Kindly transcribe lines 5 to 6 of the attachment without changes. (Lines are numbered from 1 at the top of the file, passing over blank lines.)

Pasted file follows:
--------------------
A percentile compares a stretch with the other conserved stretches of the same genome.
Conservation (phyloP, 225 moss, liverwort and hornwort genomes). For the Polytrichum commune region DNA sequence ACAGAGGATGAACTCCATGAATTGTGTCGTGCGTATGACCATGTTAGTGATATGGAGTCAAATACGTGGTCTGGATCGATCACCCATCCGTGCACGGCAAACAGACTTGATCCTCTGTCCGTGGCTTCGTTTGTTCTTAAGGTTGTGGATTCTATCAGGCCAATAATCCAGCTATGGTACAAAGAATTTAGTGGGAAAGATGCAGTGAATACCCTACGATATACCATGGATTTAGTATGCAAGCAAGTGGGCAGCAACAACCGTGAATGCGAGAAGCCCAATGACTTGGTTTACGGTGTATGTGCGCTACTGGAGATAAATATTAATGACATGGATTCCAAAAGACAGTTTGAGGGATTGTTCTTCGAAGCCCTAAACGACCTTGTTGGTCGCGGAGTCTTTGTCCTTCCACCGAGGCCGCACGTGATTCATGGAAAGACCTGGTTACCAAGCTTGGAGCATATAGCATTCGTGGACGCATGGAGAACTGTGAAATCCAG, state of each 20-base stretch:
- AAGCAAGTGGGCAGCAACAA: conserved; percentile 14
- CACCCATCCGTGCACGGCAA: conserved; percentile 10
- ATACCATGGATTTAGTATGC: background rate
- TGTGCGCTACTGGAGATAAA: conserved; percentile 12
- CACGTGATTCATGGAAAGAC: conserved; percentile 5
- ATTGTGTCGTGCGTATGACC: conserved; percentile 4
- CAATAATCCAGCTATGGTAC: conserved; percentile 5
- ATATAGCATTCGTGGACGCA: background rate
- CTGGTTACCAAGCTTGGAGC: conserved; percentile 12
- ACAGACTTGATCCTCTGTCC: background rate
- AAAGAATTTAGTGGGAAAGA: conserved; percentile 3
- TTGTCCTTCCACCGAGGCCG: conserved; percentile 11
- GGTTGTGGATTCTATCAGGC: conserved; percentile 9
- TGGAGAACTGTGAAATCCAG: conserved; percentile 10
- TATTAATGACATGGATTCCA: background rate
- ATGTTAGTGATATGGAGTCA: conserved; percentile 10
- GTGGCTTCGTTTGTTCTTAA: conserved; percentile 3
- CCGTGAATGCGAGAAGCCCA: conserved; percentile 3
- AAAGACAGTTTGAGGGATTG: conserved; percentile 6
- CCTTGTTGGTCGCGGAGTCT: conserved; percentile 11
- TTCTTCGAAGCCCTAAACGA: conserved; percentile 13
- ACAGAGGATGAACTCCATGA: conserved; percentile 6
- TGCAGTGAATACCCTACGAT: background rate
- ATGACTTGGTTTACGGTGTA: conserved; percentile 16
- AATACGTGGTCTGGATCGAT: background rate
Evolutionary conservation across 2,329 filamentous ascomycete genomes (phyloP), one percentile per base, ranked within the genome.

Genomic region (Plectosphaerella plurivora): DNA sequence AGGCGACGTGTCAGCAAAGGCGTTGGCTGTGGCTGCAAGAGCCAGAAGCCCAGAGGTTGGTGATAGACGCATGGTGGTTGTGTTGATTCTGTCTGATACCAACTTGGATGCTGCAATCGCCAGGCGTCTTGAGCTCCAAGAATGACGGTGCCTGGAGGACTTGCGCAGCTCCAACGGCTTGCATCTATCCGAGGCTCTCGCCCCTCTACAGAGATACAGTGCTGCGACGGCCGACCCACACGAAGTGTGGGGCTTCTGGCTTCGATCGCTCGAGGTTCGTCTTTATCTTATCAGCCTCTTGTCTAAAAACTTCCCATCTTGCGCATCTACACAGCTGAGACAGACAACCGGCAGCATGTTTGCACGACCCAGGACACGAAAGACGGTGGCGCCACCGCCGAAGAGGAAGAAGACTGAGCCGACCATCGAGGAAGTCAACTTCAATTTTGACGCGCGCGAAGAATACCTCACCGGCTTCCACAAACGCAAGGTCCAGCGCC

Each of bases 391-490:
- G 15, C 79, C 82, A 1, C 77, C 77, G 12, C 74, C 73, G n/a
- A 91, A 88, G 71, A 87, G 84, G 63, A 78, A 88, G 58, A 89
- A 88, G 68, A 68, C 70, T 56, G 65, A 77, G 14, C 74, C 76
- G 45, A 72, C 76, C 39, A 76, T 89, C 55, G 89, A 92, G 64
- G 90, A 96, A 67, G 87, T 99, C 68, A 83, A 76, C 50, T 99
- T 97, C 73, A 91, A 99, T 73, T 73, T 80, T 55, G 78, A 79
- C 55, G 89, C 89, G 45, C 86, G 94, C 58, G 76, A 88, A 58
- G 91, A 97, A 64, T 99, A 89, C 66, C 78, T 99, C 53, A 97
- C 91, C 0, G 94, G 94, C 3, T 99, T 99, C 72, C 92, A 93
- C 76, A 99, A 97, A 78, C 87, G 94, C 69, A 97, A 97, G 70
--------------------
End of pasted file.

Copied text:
- ATACCATGGATTTAGTATGC: background rate
- TGTGCGCTACTGGAGATAAA: conserved; percentile 12